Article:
Taourirt Kasbah, history, and more

Explore the outskirts of Ouarzazate to find one of the most impressive historical monuments in all of Morocco, a symbol of the country’s illustrious past. Taourirt Kasbah is a fortified Moroccan settlement located on the outskirts of the city, with the Atlas Mountains as a background. To put it simply, this is one of the most spectacular examples of Moroccan fortifications. It’s easy to become disoriented in this enormous building, which has just one little door leading outside but around 300 rooms, corridors, stairs, and keylocks.

The history of Taourirt Kasbah during El Glaoui area

El Glaoui family, who controlled one of the most important southern trade routes from Morocco to West Africa, erected the Taourirt Kasbah in the late nineteenth century. The family’s riches and influence helped make them a prominent family in the nation. During his reign as Pasha of Marakesh from 1912 until 1956, its most prominent member was Thami El Glaoui, widely known as the Lord of the Atlas.

Many Moroccans are still conflicted about Thami El Glaoui’s personality since he was such a fascinating figure. However, he was also a brutal ruler who squandered no chance to increase his own fortune and authority. Thami El Glaoui, who succeeded his brother as head of the Glaoui clan following his death, is most known for his activities during France’s colonial reign in Morocco. The Lord of the Atlas helped the European kingdom depose Sultan Mohammed V in return for absolute control over the High Atlas and the rest of the country’s southern areas. Although this has led many Moroccans to see Thami El Glaoui as a traitor, the great success he has had as a warlord and chieftain has led many to regard him as a good guy.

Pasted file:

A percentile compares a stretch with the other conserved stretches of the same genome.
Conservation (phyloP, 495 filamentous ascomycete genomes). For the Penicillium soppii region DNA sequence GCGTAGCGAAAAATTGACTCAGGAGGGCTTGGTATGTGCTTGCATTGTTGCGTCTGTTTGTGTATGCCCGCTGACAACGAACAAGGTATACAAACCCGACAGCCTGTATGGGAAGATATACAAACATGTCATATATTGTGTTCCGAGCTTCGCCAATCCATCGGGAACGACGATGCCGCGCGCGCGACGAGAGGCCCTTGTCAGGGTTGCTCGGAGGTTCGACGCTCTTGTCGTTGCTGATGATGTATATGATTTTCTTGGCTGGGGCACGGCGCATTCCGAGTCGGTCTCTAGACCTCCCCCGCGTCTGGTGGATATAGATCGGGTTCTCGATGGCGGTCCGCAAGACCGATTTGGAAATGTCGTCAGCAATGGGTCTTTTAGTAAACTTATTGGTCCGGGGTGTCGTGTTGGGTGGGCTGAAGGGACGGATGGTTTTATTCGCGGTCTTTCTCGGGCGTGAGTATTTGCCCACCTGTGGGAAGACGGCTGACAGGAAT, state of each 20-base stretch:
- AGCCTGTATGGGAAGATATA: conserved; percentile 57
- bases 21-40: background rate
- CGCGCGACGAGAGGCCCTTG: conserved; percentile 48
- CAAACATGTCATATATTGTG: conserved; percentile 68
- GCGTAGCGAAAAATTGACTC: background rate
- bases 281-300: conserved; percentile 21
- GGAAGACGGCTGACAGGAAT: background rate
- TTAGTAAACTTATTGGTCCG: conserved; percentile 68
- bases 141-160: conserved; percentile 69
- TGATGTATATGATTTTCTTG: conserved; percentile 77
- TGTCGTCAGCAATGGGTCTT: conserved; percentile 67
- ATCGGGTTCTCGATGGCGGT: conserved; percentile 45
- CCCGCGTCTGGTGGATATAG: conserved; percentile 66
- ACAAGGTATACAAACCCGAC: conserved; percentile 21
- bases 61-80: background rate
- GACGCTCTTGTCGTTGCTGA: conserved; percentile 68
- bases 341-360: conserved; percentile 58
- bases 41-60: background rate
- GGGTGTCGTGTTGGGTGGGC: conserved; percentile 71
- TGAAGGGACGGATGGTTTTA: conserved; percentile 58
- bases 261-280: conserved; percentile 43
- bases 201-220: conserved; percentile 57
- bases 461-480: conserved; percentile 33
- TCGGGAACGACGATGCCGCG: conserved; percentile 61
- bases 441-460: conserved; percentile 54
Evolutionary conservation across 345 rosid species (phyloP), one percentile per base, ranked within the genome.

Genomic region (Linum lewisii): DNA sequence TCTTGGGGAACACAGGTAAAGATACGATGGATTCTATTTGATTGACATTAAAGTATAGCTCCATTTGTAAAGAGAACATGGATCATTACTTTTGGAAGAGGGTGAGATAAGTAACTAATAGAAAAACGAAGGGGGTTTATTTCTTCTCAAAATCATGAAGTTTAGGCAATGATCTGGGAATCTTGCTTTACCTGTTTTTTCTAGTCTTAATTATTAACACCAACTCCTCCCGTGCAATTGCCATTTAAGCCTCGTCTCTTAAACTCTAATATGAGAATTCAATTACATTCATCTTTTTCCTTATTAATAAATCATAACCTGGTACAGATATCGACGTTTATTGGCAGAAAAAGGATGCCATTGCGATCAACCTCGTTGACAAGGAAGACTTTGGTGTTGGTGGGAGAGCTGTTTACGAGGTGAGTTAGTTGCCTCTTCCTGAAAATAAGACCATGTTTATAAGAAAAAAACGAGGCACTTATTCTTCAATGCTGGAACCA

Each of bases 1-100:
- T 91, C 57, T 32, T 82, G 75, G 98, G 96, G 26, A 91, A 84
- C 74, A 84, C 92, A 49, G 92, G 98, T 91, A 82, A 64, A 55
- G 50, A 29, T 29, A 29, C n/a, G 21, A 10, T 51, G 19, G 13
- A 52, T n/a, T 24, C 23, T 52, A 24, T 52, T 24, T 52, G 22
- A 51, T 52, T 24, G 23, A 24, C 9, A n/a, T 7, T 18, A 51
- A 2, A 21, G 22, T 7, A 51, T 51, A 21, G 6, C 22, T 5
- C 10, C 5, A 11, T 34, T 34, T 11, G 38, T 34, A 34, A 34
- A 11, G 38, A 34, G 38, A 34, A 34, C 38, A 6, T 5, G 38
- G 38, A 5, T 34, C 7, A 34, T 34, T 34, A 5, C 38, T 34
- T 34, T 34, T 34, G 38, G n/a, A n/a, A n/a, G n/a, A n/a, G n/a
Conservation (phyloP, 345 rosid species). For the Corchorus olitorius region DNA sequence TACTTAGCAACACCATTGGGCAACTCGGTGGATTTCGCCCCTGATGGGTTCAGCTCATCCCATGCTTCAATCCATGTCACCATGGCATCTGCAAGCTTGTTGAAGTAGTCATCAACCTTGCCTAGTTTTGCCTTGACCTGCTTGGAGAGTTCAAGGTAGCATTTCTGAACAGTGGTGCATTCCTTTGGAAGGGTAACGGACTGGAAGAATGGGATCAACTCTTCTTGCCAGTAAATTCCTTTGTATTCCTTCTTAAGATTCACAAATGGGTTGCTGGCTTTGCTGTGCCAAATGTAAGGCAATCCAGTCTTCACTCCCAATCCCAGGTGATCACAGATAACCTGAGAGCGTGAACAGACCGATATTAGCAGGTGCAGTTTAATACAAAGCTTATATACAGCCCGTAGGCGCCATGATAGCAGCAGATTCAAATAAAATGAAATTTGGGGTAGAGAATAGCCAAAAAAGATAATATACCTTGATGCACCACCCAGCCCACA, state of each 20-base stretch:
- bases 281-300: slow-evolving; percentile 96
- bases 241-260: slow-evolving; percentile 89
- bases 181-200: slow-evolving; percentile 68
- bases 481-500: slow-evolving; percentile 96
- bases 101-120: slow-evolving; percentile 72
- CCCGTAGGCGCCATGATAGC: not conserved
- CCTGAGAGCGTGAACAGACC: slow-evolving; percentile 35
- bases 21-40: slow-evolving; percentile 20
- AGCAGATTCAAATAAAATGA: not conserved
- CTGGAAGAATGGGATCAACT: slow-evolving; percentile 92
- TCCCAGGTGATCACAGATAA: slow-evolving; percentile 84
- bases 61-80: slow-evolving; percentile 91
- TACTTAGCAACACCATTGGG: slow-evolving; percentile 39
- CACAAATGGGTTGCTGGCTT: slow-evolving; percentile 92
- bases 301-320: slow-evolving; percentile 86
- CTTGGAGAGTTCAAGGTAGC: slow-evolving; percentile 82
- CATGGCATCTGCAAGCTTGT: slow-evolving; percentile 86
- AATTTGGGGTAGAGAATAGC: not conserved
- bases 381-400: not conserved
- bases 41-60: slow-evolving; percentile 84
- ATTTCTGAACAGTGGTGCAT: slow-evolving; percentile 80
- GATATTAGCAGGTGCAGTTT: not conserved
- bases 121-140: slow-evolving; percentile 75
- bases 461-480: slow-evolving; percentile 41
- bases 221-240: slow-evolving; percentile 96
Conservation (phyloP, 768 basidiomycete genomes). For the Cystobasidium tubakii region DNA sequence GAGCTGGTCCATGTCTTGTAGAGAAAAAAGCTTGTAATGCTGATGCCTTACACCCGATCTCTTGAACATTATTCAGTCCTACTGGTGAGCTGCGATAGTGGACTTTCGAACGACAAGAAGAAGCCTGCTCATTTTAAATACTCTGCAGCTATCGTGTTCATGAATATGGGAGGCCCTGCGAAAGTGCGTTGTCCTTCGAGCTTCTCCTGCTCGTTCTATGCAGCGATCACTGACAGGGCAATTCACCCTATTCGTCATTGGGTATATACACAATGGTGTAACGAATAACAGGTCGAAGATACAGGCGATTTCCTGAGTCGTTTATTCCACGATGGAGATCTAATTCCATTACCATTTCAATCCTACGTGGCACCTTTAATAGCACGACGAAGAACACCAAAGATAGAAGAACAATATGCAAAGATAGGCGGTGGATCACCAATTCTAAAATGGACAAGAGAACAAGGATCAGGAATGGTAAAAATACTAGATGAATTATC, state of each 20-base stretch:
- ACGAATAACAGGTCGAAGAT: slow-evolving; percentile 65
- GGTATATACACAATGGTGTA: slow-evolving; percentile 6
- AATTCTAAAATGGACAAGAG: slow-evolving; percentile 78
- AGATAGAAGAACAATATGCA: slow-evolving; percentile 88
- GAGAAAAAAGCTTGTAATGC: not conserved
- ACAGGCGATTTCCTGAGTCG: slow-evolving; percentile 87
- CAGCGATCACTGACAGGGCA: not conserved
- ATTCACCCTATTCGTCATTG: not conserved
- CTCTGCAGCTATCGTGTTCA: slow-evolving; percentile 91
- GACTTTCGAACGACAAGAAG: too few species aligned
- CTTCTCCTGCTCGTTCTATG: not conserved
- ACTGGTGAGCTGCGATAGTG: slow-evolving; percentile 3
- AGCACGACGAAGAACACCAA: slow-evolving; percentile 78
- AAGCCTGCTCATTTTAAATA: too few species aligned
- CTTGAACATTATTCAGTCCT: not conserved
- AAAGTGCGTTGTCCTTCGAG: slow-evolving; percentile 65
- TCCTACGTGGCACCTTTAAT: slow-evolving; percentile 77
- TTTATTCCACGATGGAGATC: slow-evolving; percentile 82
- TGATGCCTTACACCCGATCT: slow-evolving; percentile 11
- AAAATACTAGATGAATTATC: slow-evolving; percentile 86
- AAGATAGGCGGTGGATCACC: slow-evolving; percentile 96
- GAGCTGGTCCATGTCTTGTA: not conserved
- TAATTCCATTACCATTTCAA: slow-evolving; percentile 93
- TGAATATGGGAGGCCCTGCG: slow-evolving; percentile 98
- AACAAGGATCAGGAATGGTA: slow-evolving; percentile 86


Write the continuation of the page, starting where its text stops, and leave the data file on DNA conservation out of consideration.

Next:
It is certain that Thami El Glaoui had a profound impact on his fellow Moroccans and on the development of his country’s history, regardless of one’s personal feelings toward the individual. His formal residence was at Telouet Kasbah, while his sons, relatives, and extended family lived in Taourirt Kasbah and were helped out by hundreds of servants, artisans, and constructors.

The Kasbah of Taourirt nowadays

A portion of the kasbah remains in ruins, despite the fact that the majority of it has been conserved. The rooms that are open to the public were restored with funding from UNESCO. But if you want to get a real sense of what it’s like to live in a kasbah nowadays, you should go around to the backside. Some Moroccan families still live in the area, and for a nominal price (often between 15 and 20 dirhams), they will be happy to give you a tour of their house among the ruins.

After seeing the palace at Taourirt Kasbah in the evening, relax with a drink on the café terrace. See the beautiful Saharan sun go down over the town of Taourirt from that vantage point. You won’t find a more fitting way to cap off a day of adventure on the sands of the desert.

What makes the Kasbah interesting?

You can now explore the towering structure and get lost in its labyrinth of endless chambers, narrow corridors, and steep stairs. The Kasbah is a complex network of buildings, with multistory towers sprouting from one-family Ksours and a dizzying maze of winding passages and spiral staircases.

There are chambers of all sizes and shapes within the kasbah, each one adorned with plasterwork, mosaics, and painted stucco. Almost 300 rooms provide visitors a glimpse into the lavish lifestyle of a prominent Moroccan family, from formal reception halls to private harem quarters and royal kitchens.

As you ascend the kasbah’s stories, you may begin to feel as if you’re just passing through a series of identical white-walled chambers. However, take your time reading them. Look out the modest windows and study the intricate oak ceilings at your leisure. Berber suites, lavishly decorated with elaborate furnishings, may be found on the upper levels.

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